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News release: Highlights of the Schönbrunn Collection

News release: Highlights of the Schönbrunn Collection

Elisabeth Wittelsbach was undoubtedly one of the most interesting European historical figures of the 19th century, whose worldwide popularity has been growing steadily since. Therefore, the upcoming exhibition at the Royal Palace of Gödöllő is dedicated to Queen Elisabeth, displaying unique personal belongings of the Queen and her immediate family members. On 18 July in Vienna, dr Tamás Ujváry, managing director of the Royal Palace of Gödöllő and Mag. Klaus Panholzer, managing director of Schönbrunn Group signed the contract that officially gave the green light to the Sisi on Tour exhibition. For the very first time, a selection of the most fascinating and Sisi-related items of the incredible collection of Schönbrunn will be shown outside of Vienna, and the first stop is Gödöllő. The exhibition, which will open on 8 September, is the result of years of outstanding collaborative work of the two Palaces. The two most important Sisi cult places – both members of the European Royal Residences Association – can respectfully commemorate the 125th anniversary of Queen Elisabeth’s death with a joint seasonal exhibition. What makes this exhibition exceptional is that the Royal Palace of Gödöllő has never housed an exhibition owned and arranged by a foreign museum. Furthermore, the art objects arriving at the tourist centre are not only special but hold an immense value. Thanks to the cooperation of the cult places, visitors can learn about the personality and myths of the Queen as never before. After the successful opening of the Sisi Museum at the Hofburg in Vienna in 2004, the collection strategy of the Schloss Schönbrunn Kultur- und Betriebsges.m.b.H. (Schönbrunn Group for short) shifted the focus onto the expansion of the “Empress Elisabeth” collection. Today, the ever-growing assemblage consists of more than 1000 pieces, thus making it the biggest “Sisi-collection” in the world. The Viennese experts have arranged a travelling exhibition showcasing the most intriguing pieces that will debut at the Royal Palace of Gödöllő. The exhibition will display more than 200 art pieces of this collection. The exhibition will show, for instance, the little silk gown and bonnet that Elisabeth wore at her christening. This cream-coloured, frilly dress is decorated with lace and floral embroidery. Visitors can also view a small, gilded container that is decorated with the imperial motto and the Holy Crown of Hungary. The item also contains soil from the ‘coronation hill’ of 8 June 1867. A small locket in which the photographs of Gisela and Rudolf lay was also made of gold. According to the engraving (“Mama 24. Dez. 1885”), the jewellery was given for the Queen’s birthday/Christmas by her children. As Queen Elisabeth was becoming more and more reclusive and tended to withdraw from the public eye, she started to wear lace veil and held a fan or an umbrella to hide her face from the prying eyes of onlookers and photographers. Hence, a special accessory, a black, lace-decorated, silk parasol that can be folded down to a length of 25 cm, will be shown as well. A painting by Lipót Horovitz will be on display in the last room of the exhibition. After the death of the Queen, he was commission by Franz Joseph to paint the portrait. The Queen is standing in front of a neutral background, she is wearing a black day dress, holding a fan in the painting. Besides the portraits of the members of the imperial house, documents (e.g.: the beauty regimens of the Queen), porcelain (e.g.: a porcelain set from Achilleion Palace, Corfu), textiles (e.g.: the gymnastic trousers of the Queen, the hunting vest of Crown Prince Rudolf), engravings and etchings can also be seen. The seasonal exhibition will be open between 8 September 2023 and 28 January 2024. The curator is Michael Wohlfart, Queen Elisabeth expert of the Sisi Museum, Vienna.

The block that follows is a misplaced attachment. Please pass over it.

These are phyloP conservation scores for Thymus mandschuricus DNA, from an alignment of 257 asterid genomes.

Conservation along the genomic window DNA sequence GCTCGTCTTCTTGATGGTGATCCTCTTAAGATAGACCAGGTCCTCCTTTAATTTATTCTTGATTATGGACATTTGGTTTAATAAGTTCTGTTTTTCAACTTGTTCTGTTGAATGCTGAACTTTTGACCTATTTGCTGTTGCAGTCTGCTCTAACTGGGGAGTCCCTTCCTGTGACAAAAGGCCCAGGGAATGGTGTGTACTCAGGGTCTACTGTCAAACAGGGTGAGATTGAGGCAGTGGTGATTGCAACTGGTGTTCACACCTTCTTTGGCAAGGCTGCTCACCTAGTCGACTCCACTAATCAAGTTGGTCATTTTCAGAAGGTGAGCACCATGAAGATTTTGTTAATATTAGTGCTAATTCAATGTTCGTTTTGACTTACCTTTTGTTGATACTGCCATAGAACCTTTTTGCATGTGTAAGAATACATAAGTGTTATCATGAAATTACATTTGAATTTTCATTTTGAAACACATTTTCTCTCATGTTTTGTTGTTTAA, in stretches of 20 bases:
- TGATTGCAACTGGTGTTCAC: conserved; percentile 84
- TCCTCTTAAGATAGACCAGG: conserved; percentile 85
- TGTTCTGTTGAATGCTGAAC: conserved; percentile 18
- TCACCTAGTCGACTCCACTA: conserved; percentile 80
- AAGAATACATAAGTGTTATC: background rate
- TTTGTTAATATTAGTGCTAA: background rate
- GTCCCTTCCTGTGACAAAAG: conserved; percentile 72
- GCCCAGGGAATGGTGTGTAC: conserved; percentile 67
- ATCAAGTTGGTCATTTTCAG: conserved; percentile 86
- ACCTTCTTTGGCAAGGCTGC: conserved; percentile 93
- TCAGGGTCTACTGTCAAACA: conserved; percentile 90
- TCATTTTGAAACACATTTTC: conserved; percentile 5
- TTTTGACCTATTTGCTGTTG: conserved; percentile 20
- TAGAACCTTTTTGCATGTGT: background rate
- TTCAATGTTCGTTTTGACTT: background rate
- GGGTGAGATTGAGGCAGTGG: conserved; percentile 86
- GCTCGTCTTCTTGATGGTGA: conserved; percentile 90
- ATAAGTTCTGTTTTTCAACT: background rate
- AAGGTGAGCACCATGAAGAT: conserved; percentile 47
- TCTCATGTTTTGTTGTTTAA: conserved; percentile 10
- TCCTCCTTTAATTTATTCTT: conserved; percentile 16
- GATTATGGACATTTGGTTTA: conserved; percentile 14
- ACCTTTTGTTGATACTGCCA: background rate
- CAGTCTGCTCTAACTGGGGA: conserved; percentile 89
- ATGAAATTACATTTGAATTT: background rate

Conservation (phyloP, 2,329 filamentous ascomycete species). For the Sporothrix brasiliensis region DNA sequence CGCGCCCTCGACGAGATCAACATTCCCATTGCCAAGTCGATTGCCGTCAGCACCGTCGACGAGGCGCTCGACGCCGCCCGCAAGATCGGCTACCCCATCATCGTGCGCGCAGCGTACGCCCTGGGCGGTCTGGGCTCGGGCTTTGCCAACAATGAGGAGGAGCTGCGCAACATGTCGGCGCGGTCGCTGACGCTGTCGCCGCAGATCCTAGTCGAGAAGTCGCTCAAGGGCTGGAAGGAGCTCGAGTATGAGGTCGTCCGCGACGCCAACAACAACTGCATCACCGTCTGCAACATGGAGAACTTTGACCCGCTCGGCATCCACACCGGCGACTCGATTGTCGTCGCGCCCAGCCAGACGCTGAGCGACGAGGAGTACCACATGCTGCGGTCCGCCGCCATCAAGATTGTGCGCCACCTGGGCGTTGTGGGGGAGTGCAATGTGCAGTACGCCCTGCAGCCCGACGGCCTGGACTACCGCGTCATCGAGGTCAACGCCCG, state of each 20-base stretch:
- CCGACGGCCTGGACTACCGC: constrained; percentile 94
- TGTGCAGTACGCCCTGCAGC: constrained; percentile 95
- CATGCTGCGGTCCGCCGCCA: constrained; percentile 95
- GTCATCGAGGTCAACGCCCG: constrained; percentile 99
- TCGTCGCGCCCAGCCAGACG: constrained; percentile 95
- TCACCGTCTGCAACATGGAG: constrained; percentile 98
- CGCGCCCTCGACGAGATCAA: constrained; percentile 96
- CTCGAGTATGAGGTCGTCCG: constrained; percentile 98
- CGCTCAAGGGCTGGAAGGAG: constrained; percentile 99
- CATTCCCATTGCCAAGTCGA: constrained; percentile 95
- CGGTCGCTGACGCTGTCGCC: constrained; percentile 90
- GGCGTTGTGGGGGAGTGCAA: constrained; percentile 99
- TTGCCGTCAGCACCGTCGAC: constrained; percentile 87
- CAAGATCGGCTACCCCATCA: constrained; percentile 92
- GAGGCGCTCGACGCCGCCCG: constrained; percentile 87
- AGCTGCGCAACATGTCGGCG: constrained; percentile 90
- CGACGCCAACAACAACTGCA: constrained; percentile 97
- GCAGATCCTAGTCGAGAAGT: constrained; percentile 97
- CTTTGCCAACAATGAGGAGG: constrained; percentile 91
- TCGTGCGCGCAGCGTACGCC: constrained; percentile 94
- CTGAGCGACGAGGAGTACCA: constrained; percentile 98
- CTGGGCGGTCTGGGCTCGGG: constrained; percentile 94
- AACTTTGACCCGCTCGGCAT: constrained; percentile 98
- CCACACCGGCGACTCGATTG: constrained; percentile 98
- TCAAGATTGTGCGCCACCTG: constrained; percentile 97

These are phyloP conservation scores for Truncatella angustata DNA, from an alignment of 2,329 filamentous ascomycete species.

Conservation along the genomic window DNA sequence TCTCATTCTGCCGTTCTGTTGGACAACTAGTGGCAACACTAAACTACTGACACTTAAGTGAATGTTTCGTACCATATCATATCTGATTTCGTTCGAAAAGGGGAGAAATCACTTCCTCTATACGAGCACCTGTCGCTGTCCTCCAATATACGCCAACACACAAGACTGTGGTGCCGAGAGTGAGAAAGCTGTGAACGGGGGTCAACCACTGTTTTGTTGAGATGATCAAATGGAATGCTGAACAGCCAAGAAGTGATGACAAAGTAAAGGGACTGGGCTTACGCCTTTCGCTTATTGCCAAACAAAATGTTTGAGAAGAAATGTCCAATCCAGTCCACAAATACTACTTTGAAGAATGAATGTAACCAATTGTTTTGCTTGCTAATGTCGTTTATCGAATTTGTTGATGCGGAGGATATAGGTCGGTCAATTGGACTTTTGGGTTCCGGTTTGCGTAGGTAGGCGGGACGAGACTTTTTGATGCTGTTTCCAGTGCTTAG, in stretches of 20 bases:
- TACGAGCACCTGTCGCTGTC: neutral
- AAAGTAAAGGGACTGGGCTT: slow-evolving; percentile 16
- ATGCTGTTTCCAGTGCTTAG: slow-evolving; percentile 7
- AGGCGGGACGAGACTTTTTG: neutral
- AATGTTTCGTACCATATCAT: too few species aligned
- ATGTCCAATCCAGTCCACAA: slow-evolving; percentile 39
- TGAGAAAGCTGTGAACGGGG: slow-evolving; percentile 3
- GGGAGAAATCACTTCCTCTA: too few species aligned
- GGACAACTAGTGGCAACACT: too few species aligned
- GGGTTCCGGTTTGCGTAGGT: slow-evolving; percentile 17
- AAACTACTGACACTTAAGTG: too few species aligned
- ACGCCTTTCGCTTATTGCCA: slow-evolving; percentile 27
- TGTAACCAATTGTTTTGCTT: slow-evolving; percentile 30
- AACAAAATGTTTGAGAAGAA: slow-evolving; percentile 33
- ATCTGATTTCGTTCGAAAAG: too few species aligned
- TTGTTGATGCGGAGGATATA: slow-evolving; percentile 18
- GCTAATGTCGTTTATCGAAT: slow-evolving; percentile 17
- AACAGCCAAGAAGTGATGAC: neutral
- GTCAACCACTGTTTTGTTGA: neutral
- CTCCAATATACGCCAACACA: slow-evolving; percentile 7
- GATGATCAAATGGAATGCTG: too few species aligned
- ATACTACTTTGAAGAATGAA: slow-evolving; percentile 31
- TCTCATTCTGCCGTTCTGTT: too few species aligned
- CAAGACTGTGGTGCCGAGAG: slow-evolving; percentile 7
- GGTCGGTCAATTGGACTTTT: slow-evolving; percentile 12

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Monday-Sunday 10:00-18:00   Ticket office closes at 17:00